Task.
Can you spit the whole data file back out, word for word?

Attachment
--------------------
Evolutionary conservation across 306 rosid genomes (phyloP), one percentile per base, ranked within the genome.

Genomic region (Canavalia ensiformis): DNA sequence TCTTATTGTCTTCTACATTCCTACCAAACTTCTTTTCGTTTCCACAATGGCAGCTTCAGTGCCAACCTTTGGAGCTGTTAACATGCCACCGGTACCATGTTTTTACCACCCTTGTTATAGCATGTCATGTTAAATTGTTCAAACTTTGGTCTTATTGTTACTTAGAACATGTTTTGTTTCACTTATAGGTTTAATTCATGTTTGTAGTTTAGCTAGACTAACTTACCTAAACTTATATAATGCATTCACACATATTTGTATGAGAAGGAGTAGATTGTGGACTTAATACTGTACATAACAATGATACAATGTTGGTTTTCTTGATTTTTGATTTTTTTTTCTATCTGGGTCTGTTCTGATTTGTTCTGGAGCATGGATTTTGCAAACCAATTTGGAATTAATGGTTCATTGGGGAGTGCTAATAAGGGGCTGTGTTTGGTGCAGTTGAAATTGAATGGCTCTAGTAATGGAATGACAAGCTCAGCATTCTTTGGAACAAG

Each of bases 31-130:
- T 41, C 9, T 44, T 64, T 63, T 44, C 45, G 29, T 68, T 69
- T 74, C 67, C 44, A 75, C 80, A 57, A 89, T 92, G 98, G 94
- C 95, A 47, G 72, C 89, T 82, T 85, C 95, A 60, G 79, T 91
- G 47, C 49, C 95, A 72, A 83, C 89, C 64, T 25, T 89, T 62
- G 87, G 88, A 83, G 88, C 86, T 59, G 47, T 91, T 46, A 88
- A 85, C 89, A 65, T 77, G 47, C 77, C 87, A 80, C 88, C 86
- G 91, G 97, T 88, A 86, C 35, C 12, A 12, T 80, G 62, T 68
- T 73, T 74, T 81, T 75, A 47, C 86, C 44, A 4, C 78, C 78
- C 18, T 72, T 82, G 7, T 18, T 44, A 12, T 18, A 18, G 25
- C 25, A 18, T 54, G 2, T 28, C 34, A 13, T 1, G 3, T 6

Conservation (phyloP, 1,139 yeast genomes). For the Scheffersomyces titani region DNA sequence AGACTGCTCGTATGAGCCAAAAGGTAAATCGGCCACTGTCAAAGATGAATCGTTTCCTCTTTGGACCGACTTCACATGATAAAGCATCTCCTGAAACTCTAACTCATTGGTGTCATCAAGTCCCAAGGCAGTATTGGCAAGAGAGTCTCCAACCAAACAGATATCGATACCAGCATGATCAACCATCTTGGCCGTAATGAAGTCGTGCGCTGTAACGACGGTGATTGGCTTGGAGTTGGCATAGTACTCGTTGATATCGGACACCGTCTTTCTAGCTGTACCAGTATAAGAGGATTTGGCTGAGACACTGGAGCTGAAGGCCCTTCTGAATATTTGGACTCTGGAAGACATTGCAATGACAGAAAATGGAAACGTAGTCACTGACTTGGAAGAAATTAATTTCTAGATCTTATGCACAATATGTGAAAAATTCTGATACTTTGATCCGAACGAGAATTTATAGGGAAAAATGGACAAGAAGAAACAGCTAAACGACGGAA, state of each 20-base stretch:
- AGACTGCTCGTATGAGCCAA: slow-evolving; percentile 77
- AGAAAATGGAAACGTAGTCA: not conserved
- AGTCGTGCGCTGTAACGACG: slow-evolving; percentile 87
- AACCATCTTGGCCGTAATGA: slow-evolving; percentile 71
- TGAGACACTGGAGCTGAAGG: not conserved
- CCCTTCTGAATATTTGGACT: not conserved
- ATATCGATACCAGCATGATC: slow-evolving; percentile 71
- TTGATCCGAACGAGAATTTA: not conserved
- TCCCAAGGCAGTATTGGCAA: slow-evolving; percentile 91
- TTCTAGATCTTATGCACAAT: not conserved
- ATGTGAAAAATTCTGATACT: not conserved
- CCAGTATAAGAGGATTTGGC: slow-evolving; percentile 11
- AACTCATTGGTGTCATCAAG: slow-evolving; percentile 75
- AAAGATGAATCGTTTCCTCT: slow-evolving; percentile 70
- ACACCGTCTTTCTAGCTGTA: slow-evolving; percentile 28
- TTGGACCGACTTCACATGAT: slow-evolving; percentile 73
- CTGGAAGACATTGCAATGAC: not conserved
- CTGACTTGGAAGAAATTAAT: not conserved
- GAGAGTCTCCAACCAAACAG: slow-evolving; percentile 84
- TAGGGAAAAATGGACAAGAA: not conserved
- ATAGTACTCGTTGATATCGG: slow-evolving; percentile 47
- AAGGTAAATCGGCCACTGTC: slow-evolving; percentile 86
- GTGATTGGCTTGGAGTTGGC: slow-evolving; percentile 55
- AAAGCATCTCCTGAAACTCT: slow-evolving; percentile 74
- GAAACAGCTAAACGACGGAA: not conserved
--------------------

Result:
Evolutionary conservation across 306 rosid genomes (phyloP), one percentile per base, ranked within the genome.

Genomic region (Canavalia ensiformis): DNA sequence TCTTATTGTCTTCTACATTCCTACCAAACTTCTTTTCGTTTCCACAATGGCAGCTTCAGTGCCAACCTTTGGAGCTGTTAACATGCCACCGGTACCATGTTTTTACCACCCTTGTTATAGCATGTCATGTTAAATTGTTCAAACTTTGGTCTTATTGTTACTTAGAACATGTTTTGTTTCACTTATAGGTTTAATTCATGTTTGTAGTTTAGCTAGACTAACTTACCTAAACTTATATAATGCATTCACACATATTTGTATGAGAAGGAGTAGATTGTGGACTTAATACTGTACATAACAATGATACAATGTTGGTTTTCTTGATTTTTGATTTTTTTTTCTATCTGGGTCTGTTCTGATTTGTTCTGGAGCATGGATTTTGCAAACCAATTTGGAATTAATGGTTCATTGGGGAGTGCTAATAAGGGGCTGTGTTTGGTGCAGTTGAAATTGAATGGCTCTAGTAATGGAATGACAAGCTCAGCATTCTTTGGAACAAG

Each of bases 31-130:
- T 41, C 9, T 44, T 64, T 63, T 44, C 45, G 29, T 68, T 69
- T 74, C 67, C 44, A 75, C 80, A 57, A 89, T 92, G 98, G 94
- C 95, A 47, G 72, C 89, T 82, T 85, C 95, A 60, G 79, T 91
- G 47, C 49, C 95, A 72, A 83, C 89, C 64, T 25, T 89, T 62
- G 87, G 88, A 83, G 88, C 86, T 59, G 47, T 91, T 46, A 88
- A 85, C 89, A 65, T 77, G 47, C 77, C 87, A 80, C 88, C 86
- G 91, G 97, T 88, A 86, C 35, C 12, A 12, T 80, G 62, T 68
- T 73, T 74, T 81, T 75, A 47, C 86, C 44, A 4, C 78, C 78
- C 18, T 72, T 82, G 7, T 18, T 44, A 12, T 18, A 18, G 25
- C 25, A 18, T 54, G 2, T 28, C 34, A 13, T 1, G 3, T 6

Conservation (phyloP, 1,139 yeast genomes). For the Scheffersomyces titani region DNA sequence AGACTGCTCGTATGAGCCAAAAGGTAAATCGGCCACTGTCAAAGATGAATCGTTTCCTCTTTGGACCGACTTCACATGATAAAGCATCTCCTGAAACTCTAACTCATTGGTGTCATCAAGTCCCAAGGCAGTATTGGCAAGAGAGTCTCCAACCAAACAGATATCGATACCAGCATGATCAACCATCTTGGCCGTAATGAAGTCGTGCGCTGTAACGACGGTGATTGGCTTGGAGTTGGCATAGTACTCGTTGATATCGGACACCGTCTTTCTAGCTGTACCAGTATAAGAGGATTTGGCTGAGACACTGGAGCTGAAGGCCCTTCTGAATATTTGGACTCTGGAAGACATTGCAATGACAGAAAATGGAAACGTAGTCACTGACTTGGAAGAAATTAATTTCTAGATCTTATGCACAATATGTGAAAAATTCTGATACTTTGATCCGAACGAGAATTTATAGGGAAAAATGGACAAGAAGAAACAGCTAAACGACGGAA, state of each 20-base stretch:
- AGACTGCTCGTATGAGCCAA: slow-evolving; percentile 77
- AGAAAATGGAAACGTAGTCA: not conserved
- AGTCGTGCGCTGTAACGACG: slow-evolving; percentile 87
- AACCATCTTGGCCGTAATGA: slow-evolving; percentile 71
- TGAGACACTGGAGCTGAAGG: not conserved
- CCCTTCTGAATATTTGGACT: not conserved
- ATATCGATACCAGCATGATC: slow-evolving; percentile 71
- TTGATCCGAACGAGAATTTA: not conserved
- TCCCAAGGCAGTATTGGCAA: slow-evolving; percentile 91
- TTCTAGATCTTATGCACAAT: not conserved
- ATGTGAAAAATTCTGATACT: not conserved
- CCAGTATAAGAGGATTTGGC: slow-evolving; percentile 11
- AACTCATTGGTGTCATCAAG: slow-evolving; percentile 75
- AAAGATGAATCGTTTCCTCT: slow-evolving; percentile 70
- ACACCGTCTTTCTAGCTGTA: slow-evolving; percentile 28
- TTGGACCGACTTCACATGAT: slow-evolving; percentile 73
- CTGGAAGACATTGCAATGAC: not conserved
- CTGACTTGGAAGAAATTAAT: not conserved
- GAGAGTCTCCAACCAAACAG: slow-evolving; percentile 84
- TAGGGAAAAATGGACAAGAA: not conserved
- ATAGTACTCGTTGATATCGG: slow-evolving; percentile 47
- AAGGTAAATCGGCCACTGTC: slow-evolving; percentile 86
- GTGATTGGCTTGGAGTTGGC: slow-evolving; percentile 55
- AAAGCATCTCCTGAAACTCT: slow-evolving; percentile 74
- GAAACAGCTAAACGACGGAA: not conserved